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It had been a long and very hot day, Joe thought. A hundred and eight? A hundred and ten, maybe. Not the sort of day for a walk, but walking was what Joe did.
Ever since he'd retired from the machine shop all those years ago, he'd spent a couple of hours a day walking this way and that with Rosie at his heels. She kept time with him pretty well, two quick beats for each of his own. Folks thought he was mad, walking so much, but he knew he wasn't. He kept that quietly to himself, of course, and let them think what they liked. After all, he was the one surrounded by the glory of Creation and in good company too.
Rosie saw to that. She wasn't much of a conversationalist but then, smiled Joe, neither was he. She was a pig, a small one for her breed, not that Joe knew much about breeding pigs. This one had just fallen in with his stride one day and followed along. He didn't know to whom she belonged, or why she was allowed to roam free, but she seemed to have a purpose in her and he let her tag along.
When after a few days she didn't disappear back into wherever, he took care of her. Sometimes he still wondered why in the scheme of things he'd been chosen to inherit a pig, but she was company, in her own way, and he couldn't let her starve.
On this walking day the sun had been beating down onto his wide brimmed hat for what seemed like an eternity. Right now it seemed to be beating right through the fabric onto the top of his skull. Heavens, was it warm. He wasn't the only one feeling the heat, either: Rosie looked even warmer than usual, noticeably so. After all, the darned critter always tanned better than he did.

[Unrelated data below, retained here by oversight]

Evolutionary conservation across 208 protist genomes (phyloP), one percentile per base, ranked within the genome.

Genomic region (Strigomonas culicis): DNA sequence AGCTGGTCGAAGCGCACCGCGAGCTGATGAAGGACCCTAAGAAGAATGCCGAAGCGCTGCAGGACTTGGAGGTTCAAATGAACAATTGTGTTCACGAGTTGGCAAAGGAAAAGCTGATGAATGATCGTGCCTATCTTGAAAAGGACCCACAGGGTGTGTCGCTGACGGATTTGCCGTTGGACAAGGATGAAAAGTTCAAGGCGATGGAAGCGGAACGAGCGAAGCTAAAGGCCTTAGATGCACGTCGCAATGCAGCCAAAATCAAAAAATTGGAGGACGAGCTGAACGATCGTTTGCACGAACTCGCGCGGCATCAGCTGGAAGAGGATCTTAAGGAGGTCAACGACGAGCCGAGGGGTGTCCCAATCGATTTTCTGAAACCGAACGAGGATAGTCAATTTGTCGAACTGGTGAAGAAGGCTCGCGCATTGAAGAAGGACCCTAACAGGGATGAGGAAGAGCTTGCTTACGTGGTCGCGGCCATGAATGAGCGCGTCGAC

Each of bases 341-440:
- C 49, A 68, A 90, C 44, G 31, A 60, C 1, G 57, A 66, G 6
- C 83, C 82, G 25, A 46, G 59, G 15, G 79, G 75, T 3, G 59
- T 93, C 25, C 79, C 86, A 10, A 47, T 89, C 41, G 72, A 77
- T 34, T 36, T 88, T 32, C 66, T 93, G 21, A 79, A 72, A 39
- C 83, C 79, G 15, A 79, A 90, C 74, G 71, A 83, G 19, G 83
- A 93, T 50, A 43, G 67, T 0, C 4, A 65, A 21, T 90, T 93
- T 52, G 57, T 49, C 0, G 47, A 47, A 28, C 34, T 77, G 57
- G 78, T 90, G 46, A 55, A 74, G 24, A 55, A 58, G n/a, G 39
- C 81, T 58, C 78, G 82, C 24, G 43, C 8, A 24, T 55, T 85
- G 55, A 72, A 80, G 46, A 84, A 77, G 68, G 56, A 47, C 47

He looked down at her and she gazed back up with an implacable expression. 'What do you reckon, Rosie,' he muttered. 'You think there'll be somewhere on this godforsaken highway that would give us water?'
Rosie twitched her snout and took off ahead of him. He smiled subtly and followed. It wasn't as if there was much of a choice.
Joe was starting to realise that he was lost. Casting his mind back, he couldn't remember how he'd got onto this road or even where it was supposed to lead. He tried to think back to when he'd set out this morning, but it seemed like a lifetime ago. All he could remember was desert, stretching out on both sides of the road just as it was now. He wasn't even sure why he'd be walking through desert, but eventually he sighed and let it be.
Soon his mind ventured elsewhere. It was a quiet road; that was for sure. They'd passed a few other walkers, who had all seemed a little confused too, come to think of it, but they'd left them a long way behind. He couldn't recall the last time he'd seen a car. Curiouser and curiouser.